There’s a sense in which we should always be considering the Outside View (see part III here) for each of the opinions we hold. That is, on the Inside View, the opinion might still seem convincing, but on the Outside View, we might have enough circumstantial evidence that it was produced by some process uncorrelated with truth that we doubt it despite its convincingness. But just learning that there’s some possible bias should rarely have much of an effect on this process, especially since with any self-awareness we should probably have already priced all of our own biases in.
5. Where To Go From Here
I think low-effort (and even medium-effort) arguments from bias will usually be counterproductive. Second person bias arguments (“You are probably biased on this topic because X”) and third-person bias arguments (“Society is probably biased on this topic because X”) are at least as likely to perpetuate biases as to help overcome them, and less useful than just focusing on the object-level argument.
What’s left? Bias is an important obstacle to truth-seeking; do we just ignore it? I think bias arguments can be useful in a few cases.
First, it’s fair to point out a bias if this gives someone surprising new information. For example, if I say “The study proving Panexa works was done by the company producing Panexa”, that might surprise the other person in a way that “You are a straight man” wouldn’t. It carries factual information in a way that “You’re a product of a society laden with anti-tech populism” doesn’t.
Second, it’s fair to point out a bias if you can quantify it. For example, if 90% of social scientists are registered Democrats, that gets beyond the whole “I can name one bias predisposing scientists to be more liberal, you can name one bias predisposing scientists to be more conservative” arms race. Or if you did some kind of study, and X% of social scientists said something like “I feel uncomfortable expressing conservative views in my institution”, I think that’s fair to mention.
Third, it’s fair to point out a bias if there’s some unbiased alternative. If you argue I should stop trusting economists because “they’re naturally all biased towards capitalism”, I don’t know what to tell you, but if you argue I should stop trusting studies done by pharmaceutical companies, in favor of studies done by non-pharma-linked research labs, that’s a nice actionable suggestion. Sometimes this requires some kind of position on the A vs. B questions mentioned above: is a non-Jew a less biased source for Israel opinions than a Jew? Tough question.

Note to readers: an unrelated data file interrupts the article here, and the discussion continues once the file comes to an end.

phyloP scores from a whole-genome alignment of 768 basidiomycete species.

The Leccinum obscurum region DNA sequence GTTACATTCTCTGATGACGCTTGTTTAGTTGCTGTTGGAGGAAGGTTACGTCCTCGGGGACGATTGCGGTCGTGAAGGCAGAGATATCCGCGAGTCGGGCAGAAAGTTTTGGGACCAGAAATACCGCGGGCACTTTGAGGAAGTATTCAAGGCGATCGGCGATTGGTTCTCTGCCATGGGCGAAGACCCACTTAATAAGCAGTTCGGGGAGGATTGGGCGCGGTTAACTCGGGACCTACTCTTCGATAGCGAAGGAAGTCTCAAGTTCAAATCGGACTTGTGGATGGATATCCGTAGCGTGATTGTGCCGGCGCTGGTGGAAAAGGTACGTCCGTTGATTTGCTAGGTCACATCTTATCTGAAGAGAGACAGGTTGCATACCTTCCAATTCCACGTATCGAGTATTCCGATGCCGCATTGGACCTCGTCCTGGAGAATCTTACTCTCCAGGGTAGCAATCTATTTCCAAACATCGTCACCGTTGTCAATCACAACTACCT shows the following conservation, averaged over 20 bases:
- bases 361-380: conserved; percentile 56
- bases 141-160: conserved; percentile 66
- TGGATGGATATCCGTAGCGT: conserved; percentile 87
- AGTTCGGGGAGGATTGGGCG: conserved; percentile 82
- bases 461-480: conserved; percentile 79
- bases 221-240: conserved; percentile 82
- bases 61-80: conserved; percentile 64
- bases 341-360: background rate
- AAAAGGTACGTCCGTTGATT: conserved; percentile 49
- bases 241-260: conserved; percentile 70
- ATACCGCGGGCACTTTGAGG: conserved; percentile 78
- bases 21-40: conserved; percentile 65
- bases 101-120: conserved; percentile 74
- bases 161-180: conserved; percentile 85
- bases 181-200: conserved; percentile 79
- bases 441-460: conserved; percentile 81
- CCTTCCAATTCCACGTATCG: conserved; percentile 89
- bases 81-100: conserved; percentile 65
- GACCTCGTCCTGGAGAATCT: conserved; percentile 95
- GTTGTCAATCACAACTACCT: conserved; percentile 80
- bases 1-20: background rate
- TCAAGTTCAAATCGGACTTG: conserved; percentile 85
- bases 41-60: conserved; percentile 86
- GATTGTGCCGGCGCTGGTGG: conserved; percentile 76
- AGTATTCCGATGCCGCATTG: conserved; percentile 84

Fourth, none of this should apply in private conversations between two people who trust each other. If well-intentioned smart friend who understands all the points above brings up a possible bias of mine in a spirit of mutual truth-seeking, I’ll take it seriously. I don’t think this contradicts the general argument, or is any different from other domains. I don’t want random members of the public shaming me for my degenerate lifestyle, but if a close friend thinks I’m harming myself then I want them to let me know. I’m realizing as I’m writing this that this paragraph deserves its own essay, and that it would probably be a better and more important essay than this one is.
Most important, I think first-person bias arguments are valuable. You should always be attentive to your own biases. First, because it’s easier for you; a rando on Twitter may not know how my whiteness or my Jewishness affects my thought processes, but I might have some idea. Second, because you’re more likely to be honest: you’re less likely to invent random biases to accuse yourself of, and more likely to focus on things that really worry you. Third, you have an option besides just shrugging or counterarguing. You can approach your potential biases in a spirit of curiosity and try to explore them. I think I’m probably biased against communism because many communists I met have been nasty people who tried to hurt me, so I try to solve that by reading more communist books and seeking out good communist arguments wherever I can find them. Second- and third-person bias arguments risk feeling some kind of awkward option to change your opinions to something you don’t really believe in order to deflect someone’s bias accusations. First-person bias arguments should lead to a gradual process of trying to look for more information to counter whatever motivated reasoning you might have.